Permanent link to this item
THE RIGHT OF SEARCH., Issue 15693, 6 January 1915
THE RIGHT OF SEARCH.
.BRITAIN'S STAND. | SOM K ("ONCESSIONS PROMISED. | LONDON. January 5. | The ■ 1 tail r Telegraph's’ Washington : cm respondent states that Mr Page (United Stales Ambassador at London) has in ioirued President Wilson that Great Britain's reply will ho sat isfaetory to Mr Wilson. Some concessions will he tpade ai.d others refused. The correspondent states that beef and cotton shippers, not. German-Americans, are responsible for Mr Wilson's actions. ] The Southern cotton growers are in a bad way. and their irritation and influence eounted with the President. COPPER CARGOES IN’ NMITRAL BOTTOMS. LONDON, January 5. Renter's Washington correspondent states that it is understood that Britain will give assurances not to interfere with copper shipments to Italy if they are. consigned to well-known firms in Italian ships, and the .same with regard to shipments to Sweden and Holland, hut it is not clear whether in Swedish and Dutch ships. THE RUBBER TRADE. NEW YORK, January 5The Rubber Club assert that the British embargo is costing tire industry about 250,000d0l daily. They have raised the price to 90 cents per lb, and threaten to throw idle 125,000 workers. INTERNED G-ETtMAN SHIPS. PURCHASE BILL NOW BEFORE CONGRESS. WASHINGTON, January 4. The Ship Purchase Bill before the Senate has been made a strictly party measure. Senator Lodge described it as thoroughly vicious, economically and politically—the,grossest kind of subsidy. Senator Root opposed it on the ground of the possibility of the Government’s good faith being questioned should it be discovered that any goods were conveyed destined for belligerents.
AUSTRALIAN li ’XTORTS. ROME RKRTRICTI 6‘.B IS REMOVED, MEL BOURN ]•:, Jamiavy 5. 'I he Government have decided to allow wool, hides, and skins hj > be exported to Eunco in British or French ship#; aT-o shipment# of meiino m 001, hides, and skins to America: on apjy :ovcd satisfactory guarantees that, the m-nt/crial will not be re-exported, either ini a. raw or manufactured form. I’rcfarcncd is to ho given to British ships. PRICE OF IT READ RISING IN BR TTAIX. BOND OX, January 4. Wheat is firmer, heh from 3d to 6d cleaver per bushel. This owing to anticyclone weather in Argentina and the hVoyancy of markets hi America ami Canada. January 5. Bread has advanced to'7,jd the quartern loaf. Corn merchants a (tribute the advance to the rise in freights and the failure of tho Australian harvest. OF or authorities declare that it is due. to gambling in the United States and Great Britain. SIGNS OF Til F. TIMES. .AMSTERDA.'f’ij, January 5. The German Govern me nt. are forming a co-operative company, wi th a, large capital, to control breadstuff#. Th ty are empowered to requisition stocks. The. profits are limited to 5 per cent. The prospectus indicates that imports ca. Soot he relied on during the war. THE! KAISER’S* HOPE. BK.RLUN . January 5. A Now Year message from the Kaiser expresses his trust that all wounds inflicted on German econon ec life would he healed and compensated for in the fuiuro. IN SOUTH AFR ICA. JOMANN FSBUR O, Jamiavy 5. '('he eommamlo order has been well received. and the burghar # are readily responding to their comma tufioes. CRICKETER WO LJ NT)FIX LONDON'. January 5. Captain Schwarz, the or srketer. has been severely wounded in Soutl i Africa. ITALIAN WAR- EGAN. ROME. January 5. The war loan has been oversubscribed. PRO J ECTF.D MI REION. NFAY YORK. January 5. Tim Archbishop# of New York. Baltimore, and Boston have appi oached President Wilson, asking him to ;#end a. special mission to the Vatican and also to Groat Britain. AN ALIEN OBJ,KITS TO UNION BOYCOTT. SYDNEY, January, 5. Tire decision of the Wh ; u-f Laborer.-’ Union that members should not work with enemy subjects led O . a .Supreme Court action, in which August NeiYon is claiming £l5O damage# fnut i the union, and also applying for a writ of injunction to restrain the union from preventing him from obtaining employment as a, wharf laborer.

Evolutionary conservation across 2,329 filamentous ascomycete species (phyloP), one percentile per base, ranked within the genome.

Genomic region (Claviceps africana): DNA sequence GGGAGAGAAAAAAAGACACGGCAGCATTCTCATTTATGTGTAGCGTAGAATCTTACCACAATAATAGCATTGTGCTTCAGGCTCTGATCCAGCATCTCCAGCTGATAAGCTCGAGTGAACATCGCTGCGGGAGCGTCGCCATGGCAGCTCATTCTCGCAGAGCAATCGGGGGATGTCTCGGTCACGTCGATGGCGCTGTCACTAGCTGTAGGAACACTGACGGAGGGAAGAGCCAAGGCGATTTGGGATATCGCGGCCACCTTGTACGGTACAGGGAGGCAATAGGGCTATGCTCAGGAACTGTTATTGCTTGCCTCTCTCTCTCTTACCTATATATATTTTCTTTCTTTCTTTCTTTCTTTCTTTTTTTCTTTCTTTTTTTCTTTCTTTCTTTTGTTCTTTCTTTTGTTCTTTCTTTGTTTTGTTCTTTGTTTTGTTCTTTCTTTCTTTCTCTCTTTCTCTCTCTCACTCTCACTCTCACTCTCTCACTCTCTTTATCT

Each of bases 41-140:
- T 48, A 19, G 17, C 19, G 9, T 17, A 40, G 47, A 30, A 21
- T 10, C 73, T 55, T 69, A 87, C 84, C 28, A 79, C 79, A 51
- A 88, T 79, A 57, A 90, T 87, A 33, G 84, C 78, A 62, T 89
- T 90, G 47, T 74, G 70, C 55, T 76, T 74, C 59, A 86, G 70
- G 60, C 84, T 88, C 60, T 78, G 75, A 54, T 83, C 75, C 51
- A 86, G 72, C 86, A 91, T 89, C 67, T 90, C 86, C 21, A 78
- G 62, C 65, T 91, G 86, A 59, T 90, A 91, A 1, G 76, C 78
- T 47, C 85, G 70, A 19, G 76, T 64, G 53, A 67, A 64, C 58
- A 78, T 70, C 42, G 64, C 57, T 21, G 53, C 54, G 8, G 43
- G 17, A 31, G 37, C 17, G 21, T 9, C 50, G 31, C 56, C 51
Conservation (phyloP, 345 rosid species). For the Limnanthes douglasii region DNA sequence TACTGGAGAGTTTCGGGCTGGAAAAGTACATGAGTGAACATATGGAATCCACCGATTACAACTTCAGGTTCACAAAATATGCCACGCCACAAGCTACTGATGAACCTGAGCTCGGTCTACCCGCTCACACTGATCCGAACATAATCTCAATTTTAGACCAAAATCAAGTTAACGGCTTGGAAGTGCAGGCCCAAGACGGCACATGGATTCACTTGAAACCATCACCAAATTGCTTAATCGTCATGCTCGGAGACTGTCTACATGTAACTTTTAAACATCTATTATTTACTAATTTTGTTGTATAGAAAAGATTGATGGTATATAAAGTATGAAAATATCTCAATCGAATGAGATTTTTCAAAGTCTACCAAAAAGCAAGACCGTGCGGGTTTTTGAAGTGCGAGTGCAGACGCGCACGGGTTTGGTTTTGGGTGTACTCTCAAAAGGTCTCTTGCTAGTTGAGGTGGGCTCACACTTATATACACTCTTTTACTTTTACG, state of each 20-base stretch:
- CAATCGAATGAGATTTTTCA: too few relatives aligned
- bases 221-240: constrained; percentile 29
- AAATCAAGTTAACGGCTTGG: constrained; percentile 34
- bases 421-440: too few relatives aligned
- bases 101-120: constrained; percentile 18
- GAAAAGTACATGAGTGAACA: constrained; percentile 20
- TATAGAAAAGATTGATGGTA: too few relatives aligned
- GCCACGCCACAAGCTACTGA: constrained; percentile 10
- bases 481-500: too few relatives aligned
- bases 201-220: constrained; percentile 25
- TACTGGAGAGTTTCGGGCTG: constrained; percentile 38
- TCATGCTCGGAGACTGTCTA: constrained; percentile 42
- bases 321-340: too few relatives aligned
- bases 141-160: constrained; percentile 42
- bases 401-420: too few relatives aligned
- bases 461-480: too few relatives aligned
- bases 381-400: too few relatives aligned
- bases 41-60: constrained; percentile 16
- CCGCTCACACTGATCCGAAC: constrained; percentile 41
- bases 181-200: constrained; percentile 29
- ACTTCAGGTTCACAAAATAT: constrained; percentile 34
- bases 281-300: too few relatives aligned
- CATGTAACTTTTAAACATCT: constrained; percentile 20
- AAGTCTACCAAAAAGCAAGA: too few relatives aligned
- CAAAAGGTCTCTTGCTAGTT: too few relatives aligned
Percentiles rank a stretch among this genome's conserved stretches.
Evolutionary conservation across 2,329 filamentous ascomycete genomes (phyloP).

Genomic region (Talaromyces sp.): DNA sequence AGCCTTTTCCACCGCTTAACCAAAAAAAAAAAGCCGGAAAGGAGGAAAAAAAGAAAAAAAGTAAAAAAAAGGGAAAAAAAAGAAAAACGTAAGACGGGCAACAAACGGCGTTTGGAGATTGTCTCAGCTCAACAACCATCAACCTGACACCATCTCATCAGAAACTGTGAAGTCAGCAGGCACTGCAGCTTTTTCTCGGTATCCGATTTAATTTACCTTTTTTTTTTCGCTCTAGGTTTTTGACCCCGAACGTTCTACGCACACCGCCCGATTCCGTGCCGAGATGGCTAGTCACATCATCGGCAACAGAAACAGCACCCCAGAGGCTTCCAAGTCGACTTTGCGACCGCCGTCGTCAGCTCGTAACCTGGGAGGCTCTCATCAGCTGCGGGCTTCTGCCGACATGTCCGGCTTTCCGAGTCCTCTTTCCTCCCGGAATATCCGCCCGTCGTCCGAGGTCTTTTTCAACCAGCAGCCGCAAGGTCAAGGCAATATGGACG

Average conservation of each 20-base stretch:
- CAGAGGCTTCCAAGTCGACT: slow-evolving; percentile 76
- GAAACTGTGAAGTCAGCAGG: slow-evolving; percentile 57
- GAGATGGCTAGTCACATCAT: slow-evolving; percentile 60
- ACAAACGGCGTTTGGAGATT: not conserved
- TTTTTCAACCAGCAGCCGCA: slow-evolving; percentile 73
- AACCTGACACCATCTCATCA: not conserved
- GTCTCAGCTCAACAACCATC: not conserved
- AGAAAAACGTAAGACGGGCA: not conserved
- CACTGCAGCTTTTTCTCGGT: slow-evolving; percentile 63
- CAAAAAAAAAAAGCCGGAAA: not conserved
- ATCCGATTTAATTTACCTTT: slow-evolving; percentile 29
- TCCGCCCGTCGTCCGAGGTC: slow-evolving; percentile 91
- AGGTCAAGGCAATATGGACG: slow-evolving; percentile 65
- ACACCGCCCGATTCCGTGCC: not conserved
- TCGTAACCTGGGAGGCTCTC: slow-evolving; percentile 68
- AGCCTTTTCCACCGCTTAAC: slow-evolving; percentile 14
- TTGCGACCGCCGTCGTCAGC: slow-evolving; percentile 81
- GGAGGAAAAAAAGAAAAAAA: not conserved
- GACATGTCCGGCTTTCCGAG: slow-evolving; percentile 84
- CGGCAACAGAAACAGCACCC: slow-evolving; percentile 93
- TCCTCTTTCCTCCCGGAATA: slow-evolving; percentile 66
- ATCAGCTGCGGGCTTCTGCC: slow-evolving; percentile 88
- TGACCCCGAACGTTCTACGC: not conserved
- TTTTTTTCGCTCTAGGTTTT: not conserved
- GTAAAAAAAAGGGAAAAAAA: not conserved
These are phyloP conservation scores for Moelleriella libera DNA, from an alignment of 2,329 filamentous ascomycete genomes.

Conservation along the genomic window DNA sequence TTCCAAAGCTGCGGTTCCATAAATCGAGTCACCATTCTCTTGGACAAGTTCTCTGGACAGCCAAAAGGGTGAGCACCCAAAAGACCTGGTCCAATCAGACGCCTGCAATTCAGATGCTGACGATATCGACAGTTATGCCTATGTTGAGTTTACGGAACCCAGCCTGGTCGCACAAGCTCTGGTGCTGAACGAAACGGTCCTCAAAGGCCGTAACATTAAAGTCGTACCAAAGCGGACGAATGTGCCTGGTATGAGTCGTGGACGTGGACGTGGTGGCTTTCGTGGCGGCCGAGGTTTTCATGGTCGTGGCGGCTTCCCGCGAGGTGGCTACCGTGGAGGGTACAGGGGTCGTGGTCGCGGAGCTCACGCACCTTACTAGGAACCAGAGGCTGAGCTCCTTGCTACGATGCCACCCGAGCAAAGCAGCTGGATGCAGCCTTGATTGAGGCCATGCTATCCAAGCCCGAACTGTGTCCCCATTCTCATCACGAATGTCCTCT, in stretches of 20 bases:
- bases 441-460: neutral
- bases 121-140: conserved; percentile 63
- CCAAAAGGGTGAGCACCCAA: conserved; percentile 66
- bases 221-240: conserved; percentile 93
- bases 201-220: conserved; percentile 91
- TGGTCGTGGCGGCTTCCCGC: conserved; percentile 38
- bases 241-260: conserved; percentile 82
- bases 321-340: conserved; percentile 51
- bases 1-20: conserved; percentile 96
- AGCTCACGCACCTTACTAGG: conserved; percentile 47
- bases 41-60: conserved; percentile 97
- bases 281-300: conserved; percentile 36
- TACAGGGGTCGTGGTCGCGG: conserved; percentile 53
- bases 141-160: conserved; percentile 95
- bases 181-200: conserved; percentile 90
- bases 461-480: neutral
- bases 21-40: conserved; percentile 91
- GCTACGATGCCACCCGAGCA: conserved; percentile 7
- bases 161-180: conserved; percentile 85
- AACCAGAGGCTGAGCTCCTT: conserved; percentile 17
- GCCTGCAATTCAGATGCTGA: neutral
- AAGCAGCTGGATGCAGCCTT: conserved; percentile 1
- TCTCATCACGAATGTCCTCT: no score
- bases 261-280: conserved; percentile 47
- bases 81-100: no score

GERMANS ARRESTED AIT DISHORN E.
Under the authority of niilit ary powers the police last night raided a camp at Mangapapa, a suburb of Gis borne, and arrested four Germans. incladhugG. AVohusiodler. a brother of K. Wohnsicdlor, whose pork butchery shop wa.s wrecked bv a. mob on New War's li.’ve.
The four prisoners are, it is understood, to be sent to AVeJlinjjton for internment <m Somes Island.